Most likely you or someone you know will require stroke rehabilitation in their lifetime. The fact is, 700,000 people suffer a stroke each year (in the US) and two-thirds will survive. Of those who survive, post-stroke rehabilitation is critical.

What is Post-Stroke Rehabilitation?

Post-stroke rehabilitation is the process of relearning skills that are lost due to damage to neurons in the brain.

Loss of movement/motor control

A stroke causes damage to neurons in the brain. If “movement areas” of the brain are damaged, you lose the ability to move.

Loss of sensation

A stroke may also cause sensory disturbances. The breath and scope of this “disturbance” is extremely broad. As a clinician, is see a wide degree of “sensory disturbances”. On one end of the extreme, someone might present to the clinic with the inability to feel touch, to feel pain, and loss of proprioception (sensation of the body’s position in space). On the other hand, it is very common for a stroke to cause hypersensitivity of sensory nerves. In these cases, a stroke survivor will complain of severe pain, tingling, burning, and itching.

Communication Problems

Again depending on the area of the brain effected by a stroke, some stroke survivors will lose have communication problems. This may include the inability to speak or understand verbal and/or written communication.

  • Aphasia – This is the inability to speak and/or understand what people say. This may also include the inability to read and/or write.
  • Dysarthria – Dysarthria is muscle weakness in the face, mouth, and throat. This weakness makes it difficult to speak clearly. This can cause the speech to sound slurred, slow, or soft and make it difficult to understand.
  • Apraxia – Apraxia is when you lose the ability to coordinate the muscles in the face, neck and throat.

Cognitive (thinking) Problems

A stroke may also cause problems with memory, planning, learning new information and awareness.

  • Anosognosia – is the inability to acknowledge or have the awareness of the physical impairments that have resulted due to the stroke
  • Neglect – is lack of awareness or attention to side of the body that is effected by the stroke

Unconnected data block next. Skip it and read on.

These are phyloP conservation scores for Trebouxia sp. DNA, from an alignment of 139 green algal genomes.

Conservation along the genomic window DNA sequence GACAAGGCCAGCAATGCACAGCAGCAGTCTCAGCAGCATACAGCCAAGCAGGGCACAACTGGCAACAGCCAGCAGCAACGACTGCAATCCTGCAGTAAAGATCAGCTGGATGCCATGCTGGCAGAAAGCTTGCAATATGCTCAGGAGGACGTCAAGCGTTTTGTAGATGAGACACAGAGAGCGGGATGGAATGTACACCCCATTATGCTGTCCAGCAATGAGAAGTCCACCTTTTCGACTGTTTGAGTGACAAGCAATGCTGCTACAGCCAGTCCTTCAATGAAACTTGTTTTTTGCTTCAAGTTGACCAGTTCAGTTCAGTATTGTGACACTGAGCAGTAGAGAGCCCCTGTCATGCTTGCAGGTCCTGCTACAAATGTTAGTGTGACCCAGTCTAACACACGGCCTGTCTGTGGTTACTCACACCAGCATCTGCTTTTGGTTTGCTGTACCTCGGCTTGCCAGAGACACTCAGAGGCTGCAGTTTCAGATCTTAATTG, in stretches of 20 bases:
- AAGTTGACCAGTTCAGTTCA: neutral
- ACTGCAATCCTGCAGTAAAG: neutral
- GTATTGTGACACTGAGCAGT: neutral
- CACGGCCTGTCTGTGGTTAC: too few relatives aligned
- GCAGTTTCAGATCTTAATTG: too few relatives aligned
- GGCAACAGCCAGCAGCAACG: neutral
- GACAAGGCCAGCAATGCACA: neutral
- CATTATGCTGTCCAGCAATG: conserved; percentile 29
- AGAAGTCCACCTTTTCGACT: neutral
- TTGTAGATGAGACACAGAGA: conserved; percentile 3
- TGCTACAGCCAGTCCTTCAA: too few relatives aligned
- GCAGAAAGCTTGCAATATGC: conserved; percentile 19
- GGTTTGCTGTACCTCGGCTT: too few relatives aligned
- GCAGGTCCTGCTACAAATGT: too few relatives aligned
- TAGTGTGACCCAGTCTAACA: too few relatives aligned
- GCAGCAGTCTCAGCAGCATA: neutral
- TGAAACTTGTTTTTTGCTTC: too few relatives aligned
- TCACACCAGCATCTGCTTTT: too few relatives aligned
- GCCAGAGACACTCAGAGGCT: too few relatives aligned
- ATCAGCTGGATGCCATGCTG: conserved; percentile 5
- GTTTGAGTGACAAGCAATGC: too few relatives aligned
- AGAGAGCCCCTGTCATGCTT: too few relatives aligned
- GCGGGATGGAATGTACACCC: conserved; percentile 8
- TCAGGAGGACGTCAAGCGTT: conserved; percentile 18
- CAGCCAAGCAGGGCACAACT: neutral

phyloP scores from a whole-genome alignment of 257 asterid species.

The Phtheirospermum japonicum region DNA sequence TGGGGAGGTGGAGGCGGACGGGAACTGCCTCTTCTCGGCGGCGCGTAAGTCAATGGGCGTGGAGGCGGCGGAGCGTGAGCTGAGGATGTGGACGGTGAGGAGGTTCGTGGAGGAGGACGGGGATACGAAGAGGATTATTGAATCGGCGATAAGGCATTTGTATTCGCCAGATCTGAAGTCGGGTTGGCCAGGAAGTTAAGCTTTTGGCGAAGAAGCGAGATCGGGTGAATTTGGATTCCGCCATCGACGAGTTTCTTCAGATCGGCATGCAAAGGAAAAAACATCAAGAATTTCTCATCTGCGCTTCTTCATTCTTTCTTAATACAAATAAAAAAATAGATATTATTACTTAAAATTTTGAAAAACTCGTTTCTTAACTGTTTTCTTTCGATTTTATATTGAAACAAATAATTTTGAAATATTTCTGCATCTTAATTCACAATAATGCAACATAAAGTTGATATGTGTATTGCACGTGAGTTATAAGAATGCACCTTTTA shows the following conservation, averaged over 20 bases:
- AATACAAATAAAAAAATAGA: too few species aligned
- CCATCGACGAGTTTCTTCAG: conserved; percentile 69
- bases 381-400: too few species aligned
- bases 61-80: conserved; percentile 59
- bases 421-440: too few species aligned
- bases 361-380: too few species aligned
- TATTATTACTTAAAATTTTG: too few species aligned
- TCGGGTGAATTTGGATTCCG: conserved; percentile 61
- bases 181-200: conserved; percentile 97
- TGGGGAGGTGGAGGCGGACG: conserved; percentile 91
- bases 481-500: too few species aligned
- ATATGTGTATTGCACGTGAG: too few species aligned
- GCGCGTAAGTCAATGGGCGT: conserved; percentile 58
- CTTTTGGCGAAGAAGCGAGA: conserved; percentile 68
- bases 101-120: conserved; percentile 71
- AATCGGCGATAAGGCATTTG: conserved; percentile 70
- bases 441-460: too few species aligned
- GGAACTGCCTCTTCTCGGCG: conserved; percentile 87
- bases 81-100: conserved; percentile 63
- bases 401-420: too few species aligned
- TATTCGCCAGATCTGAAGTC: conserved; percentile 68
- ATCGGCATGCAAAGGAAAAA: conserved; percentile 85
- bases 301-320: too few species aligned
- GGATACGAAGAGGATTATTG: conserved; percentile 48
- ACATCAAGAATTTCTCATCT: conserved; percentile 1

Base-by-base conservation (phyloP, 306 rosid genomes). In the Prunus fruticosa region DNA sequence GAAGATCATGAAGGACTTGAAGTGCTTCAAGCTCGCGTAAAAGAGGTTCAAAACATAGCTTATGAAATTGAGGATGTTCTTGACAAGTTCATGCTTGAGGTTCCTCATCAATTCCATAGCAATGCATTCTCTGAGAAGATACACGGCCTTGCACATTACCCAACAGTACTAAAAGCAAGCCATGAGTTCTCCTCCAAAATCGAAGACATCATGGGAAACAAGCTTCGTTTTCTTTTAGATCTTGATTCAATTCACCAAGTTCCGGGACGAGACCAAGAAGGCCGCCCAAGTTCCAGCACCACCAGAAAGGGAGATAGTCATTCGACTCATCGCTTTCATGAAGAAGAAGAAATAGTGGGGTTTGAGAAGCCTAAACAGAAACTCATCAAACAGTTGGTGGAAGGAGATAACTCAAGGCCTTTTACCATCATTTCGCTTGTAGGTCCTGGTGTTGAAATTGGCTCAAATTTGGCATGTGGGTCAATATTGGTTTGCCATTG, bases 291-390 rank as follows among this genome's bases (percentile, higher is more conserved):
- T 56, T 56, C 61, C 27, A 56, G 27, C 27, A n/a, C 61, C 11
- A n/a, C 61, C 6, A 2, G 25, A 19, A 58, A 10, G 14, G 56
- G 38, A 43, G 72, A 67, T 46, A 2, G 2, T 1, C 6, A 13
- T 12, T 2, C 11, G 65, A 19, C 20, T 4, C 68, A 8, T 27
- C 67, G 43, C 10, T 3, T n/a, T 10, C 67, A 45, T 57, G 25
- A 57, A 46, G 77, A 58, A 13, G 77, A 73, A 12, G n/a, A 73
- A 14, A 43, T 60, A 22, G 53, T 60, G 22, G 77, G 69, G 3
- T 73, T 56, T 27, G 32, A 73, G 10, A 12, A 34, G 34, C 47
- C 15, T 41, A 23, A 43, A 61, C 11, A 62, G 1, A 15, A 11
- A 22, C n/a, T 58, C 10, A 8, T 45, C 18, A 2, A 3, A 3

• The inability to plan out and execute a task.

What Happens During Stroke Rehabilitation?

There are many different strategies to recovery after a stroke. Most of the model stroke centers in the US, will incorporate the most evidence based and effective activities to improve a stroke survivors overall independence and quality of life.  This may include some of the following activities: 

Motor Re-learning: 

Motor re-learning is the process of regaining normal arm and leg movement.  This process involves repetitive practice in an effort to regain nerve connection in the brain that have been damaged after a stroke

Functional Mobility Training: 

Functional mobility training is the process of relearning the skills that are necessary to move in the home and in the community.  For example, relearning how to get in and out of bed, transfer from a bed to a wheelchair or wheelchair to a toilet, walk, and/or climb stairs. 

Activities of daily living: 

Activities of daily living include relearning skills such as dressing, bathing, grooming, and eating.

Cognitive Therapy:

Occupational and speech therapy will work together to work on memory, problem-solving, judgment skills and safety awareness. All areas that can be affected after a stroke

Communication Therapy:

Speech therapy will work on relearning the ability to speak and understand spoken language.